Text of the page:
Hi Everyone and welcome to the DPC newsletter for November 2016.
So the clocks have gone back and the darker nights have arrived. Bonfire Night is just a few days away so this month I've included some tips on how to get good firework photographs.
Last Courses for 2016
We are rapidly coming to the end of our training year and most courses have sold out with the exception of a few spaces on an extra beginner’s course on 3rd December. I will still be running midweek 221 and 121 Private Tuition days during November and I do have people wanting to attend Lightroom and Photoshop courses. Contact me if you are interested.
New Course for 2017 - Composition and Seeing the Picture
I’m just planning the dates for courses for 2017 and I would like to know which courses you would like.
I am planning a new course called something like “Composition and Seeing the Picture”. I need to work out the fine details but this is a response to all the students who have told me they understand the techniques but have trouble spotting the image in the first place. Watch this space.
The October Project is - Still Life
As there's more dark than light at this time of year it's the ideal opportunity to try your hand at a bit of still life photography. This could be the typical bowl of fruit or something more interesting like glasses with liquids. The trick to good still life shot is composition and good lighting. Try to avoid lighting from the front as this will make your subject look flat and shapeless. Use AV or A mode at an aperture of about f11 at 400 ISO with a tripod. Side lighting from a window or lamp will help make round objects have depth and shape.
Thank you to everyone who purchased a 2017 Calendar. We have now sold out. If you missed out and would like one let me know and I will order more if I get enough extra orders to make it viable.
How to Photograph Fireworks
- Camera on a tripod with stabilisation switched Off.
- Use remote release or self timer to prevent shake
- Manual setting at f16 and 100 ISO
- Try 4, 8 and 15 second shutter speeds
- Longer exposures will show more trails
- Alter exposure by changing the aperture.
- F11 will make the image brighter and F22 will make the image darker
- Water and reflections will add interest.
Wex have a 20% off sale on tripods so this £199 model is a good deal at £160 with a ball and socket head.
Manfrotto MK190XPRO3 Tripod and XPRO Ball Head with 200PL Plate £199 less 20% with this code MANFROTTO20
Is it worth upgrading to Lightroom CC?
So you have reached the end of your 7 Day Lightroom Trial and the question is “ is it worth upgrading to LRCC?” Short answer - Yes!
LR3 to LR4 was a major upgrade, and well worth the update, but since then the extra features have been less important. The main improvements with LR6 are the abilities to do HDR and panoramas from within Lightroom plus face recognition has also been added. If you think you will use these features then it’s definitely worth moving up to Lightroom 6.
Adobe are claiming that LR6 runs quicker on some machines by using the graphic processor but I didn’t really notice any real difference. I haven’t done a scientific test but overall it feels like LR6 runs slower than previous versions.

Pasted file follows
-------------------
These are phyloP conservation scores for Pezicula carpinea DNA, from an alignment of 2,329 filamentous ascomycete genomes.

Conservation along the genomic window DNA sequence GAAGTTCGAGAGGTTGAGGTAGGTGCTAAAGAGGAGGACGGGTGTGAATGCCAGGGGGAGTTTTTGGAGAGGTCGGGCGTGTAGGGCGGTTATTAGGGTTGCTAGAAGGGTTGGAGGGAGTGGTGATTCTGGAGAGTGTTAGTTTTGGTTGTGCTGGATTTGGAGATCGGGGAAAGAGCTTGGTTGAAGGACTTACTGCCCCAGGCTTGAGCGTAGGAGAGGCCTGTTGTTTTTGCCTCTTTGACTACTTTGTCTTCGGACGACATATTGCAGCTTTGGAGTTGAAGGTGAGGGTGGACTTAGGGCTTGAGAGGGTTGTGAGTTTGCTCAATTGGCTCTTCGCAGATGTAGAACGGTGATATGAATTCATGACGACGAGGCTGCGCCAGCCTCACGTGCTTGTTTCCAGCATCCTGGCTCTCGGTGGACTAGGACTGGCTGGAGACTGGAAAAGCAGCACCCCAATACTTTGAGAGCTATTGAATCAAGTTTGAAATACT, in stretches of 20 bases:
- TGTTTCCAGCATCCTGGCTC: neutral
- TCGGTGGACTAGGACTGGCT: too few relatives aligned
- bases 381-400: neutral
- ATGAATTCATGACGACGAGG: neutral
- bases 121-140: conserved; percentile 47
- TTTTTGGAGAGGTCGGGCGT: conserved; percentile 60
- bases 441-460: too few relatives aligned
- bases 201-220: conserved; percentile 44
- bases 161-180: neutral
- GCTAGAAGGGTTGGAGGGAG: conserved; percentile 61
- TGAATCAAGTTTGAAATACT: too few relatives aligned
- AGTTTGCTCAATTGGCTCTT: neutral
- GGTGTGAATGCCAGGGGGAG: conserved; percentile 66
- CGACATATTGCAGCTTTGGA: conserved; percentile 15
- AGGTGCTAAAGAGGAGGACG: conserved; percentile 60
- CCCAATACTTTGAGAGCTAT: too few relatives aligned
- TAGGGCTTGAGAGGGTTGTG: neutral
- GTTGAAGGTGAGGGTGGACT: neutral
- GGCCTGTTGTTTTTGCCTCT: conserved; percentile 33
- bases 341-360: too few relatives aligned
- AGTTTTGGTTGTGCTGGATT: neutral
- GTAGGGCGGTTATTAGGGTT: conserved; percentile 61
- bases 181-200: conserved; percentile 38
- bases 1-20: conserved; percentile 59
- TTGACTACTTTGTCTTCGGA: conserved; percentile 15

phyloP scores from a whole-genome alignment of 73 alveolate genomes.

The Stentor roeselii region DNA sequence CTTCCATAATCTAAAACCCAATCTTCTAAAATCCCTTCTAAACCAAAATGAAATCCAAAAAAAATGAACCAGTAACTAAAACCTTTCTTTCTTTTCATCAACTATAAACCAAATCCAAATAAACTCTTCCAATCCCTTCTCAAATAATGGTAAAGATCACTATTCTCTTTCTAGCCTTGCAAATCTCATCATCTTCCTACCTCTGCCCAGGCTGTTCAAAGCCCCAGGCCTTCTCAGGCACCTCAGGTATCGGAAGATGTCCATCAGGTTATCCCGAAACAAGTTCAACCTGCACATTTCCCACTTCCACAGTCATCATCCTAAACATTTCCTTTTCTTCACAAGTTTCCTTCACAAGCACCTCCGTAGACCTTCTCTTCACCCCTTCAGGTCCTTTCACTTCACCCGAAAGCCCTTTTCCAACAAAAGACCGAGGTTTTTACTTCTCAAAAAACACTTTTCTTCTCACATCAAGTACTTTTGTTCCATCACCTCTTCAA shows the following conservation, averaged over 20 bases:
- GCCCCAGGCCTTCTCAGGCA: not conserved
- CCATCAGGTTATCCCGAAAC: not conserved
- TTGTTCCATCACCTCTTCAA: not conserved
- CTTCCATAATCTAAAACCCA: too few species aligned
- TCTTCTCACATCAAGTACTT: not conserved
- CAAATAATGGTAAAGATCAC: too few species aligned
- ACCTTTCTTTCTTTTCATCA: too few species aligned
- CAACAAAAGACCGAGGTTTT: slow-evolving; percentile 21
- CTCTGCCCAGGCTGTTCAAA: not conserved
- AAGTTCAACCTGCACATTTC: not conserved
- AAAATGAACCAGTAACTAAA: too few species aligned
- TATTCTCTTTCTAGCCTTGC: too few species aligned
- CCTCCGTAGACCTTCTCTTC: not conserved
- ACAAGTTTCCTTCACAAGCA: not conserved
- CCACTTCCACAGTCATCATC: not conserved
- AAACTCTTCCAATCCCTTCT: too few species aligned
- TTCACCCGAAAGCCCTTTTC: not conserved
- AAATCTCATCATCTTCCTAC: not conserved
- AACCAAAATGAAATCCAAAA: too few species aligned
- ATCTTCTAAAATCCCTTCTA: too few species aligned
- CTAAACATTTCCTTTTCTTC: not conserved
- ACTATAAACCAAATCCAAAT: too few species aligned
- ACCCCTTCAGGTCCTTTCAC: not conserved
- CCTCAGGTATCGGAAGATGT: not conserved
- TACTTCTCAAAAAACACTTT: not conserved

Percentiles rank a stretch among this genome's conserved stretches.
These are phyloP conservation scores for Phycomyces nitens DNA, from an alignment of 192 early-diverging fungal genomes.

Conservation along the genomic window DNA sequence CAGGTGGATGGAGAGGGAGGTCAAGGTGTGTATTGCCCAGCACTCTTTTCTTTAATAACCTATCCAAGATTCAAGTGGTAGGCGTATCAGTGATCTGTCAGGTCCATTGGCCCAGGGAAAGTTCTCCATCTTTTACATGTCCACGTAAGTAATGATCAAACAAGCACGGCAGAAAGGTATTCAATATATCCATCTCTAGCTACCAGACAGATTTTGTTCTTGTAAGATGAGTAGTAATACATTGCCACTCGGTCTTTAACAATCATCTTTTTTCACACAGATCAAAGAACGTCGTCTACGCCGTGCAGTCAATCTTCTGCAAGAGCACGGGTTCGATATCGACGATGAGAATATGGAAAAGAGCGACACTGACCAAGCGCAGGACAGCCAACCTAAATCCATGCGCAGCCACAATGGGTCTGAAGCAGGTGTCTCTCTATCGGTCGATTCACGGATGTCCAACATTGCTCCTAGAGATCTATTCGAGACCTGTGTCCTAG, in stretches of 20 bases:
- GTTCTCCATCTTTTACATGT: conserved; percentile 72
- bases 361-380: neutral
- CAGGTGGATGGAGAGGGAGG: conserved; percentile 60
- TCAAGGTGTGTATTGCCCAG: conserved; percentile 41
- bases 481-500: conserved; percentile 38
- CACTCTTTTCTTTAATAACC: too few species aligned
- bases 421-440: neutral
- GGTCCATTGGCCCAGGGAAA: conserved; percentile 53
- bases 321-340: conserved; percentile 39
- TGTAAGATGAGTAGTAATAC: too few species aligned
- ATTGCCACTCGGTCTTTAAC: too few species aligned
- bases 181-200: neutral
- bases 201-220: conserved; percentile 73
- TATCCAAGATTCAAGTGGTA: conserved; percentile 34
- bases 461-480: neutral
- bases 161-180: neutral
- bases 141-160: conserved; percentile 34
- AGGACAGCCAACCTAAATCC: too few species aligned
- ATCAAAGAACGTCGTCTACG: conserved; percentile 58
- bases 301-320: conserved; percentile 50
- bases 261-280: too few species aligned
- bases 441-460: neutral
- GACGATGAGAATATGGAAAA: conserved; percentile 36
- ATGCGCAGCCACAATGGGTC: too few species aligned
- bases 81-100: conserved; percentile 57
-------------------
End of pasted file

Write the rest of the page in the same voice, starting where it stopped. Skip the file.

If you do decide to upgrade then these are your options.
- 1/ if you already have Lightroom 4 or 5 you can upgrade to LR6 for £60 and continue to use it for as long as you like.
- 2/ if you don’t have Lightroom 4 or 5 you can buy LR6 for £102 and continue to use it for as long as you like.
- 3/ You can also rent Lightroom CC (same as LR6 at the moment) for £8.57 per month (total £102.84 pa.) and get Photoshop CC effectively for free.
- 4/ LRCC also includes LR Mobile and will be updated with extra features, like the DeHaze slider, as they become available.
I know a lot of people are uncomfortable about renting software, me included, but if you tend to upgrade Lightroom every year then it will probably be as well to rent LR and effectively get Photoshop CC for £40 per year or even free if you not upgrading.
Personally, because I always need the latest versions of Photoshop and Lightroom for training purposes I’ll be taking out an annual subscription, even though it pains me to do so.
Advanced Lightroom Course
I’ve been asked to run an Advanced Lightroom Course and also a Photoshop Course during the winter months. If this something you would like drop me an email so I can start planning.
The course will have a quick recap on the beginners LR course then continue from there with time spent on advanced editing, collections, the book, slideshow and print modules, plus using the free Nix Collection plugins. I’m also open to other suggestions including a bit of Photoshop if that’s what the group would like and time allows.
Lightroom is the best option for anyone whose main interest is Landscape Photography as it’s possible to recover much more detail in the clouds from a RAW file edited correctly in LR. You will require a laptop but we do keep a couple of spares.
Book here - http://digitalphotographycourses.co.uk/lightroom-course.html
Beginners Photoshop Course
As Photoshop is now bundled with Lightroom I’ve been asked to run an Beginners Photoshop Course too. If this something you would like drop me an email so I can start planning.
The Five Day Advanced Course
I’ve just finished one of these and it was a great success. I’ve enjoy the challenge of training students at this higher level and it’s the perfect opportunity for someone who has already completed several group courses to push themselves to achieve a more professional looking images. I’ll also consider running this course as a 221 for two students who would like to work together and attend the same courses at the same time.
We hope you have enjoyed this newsletter.
Glen & Jacqui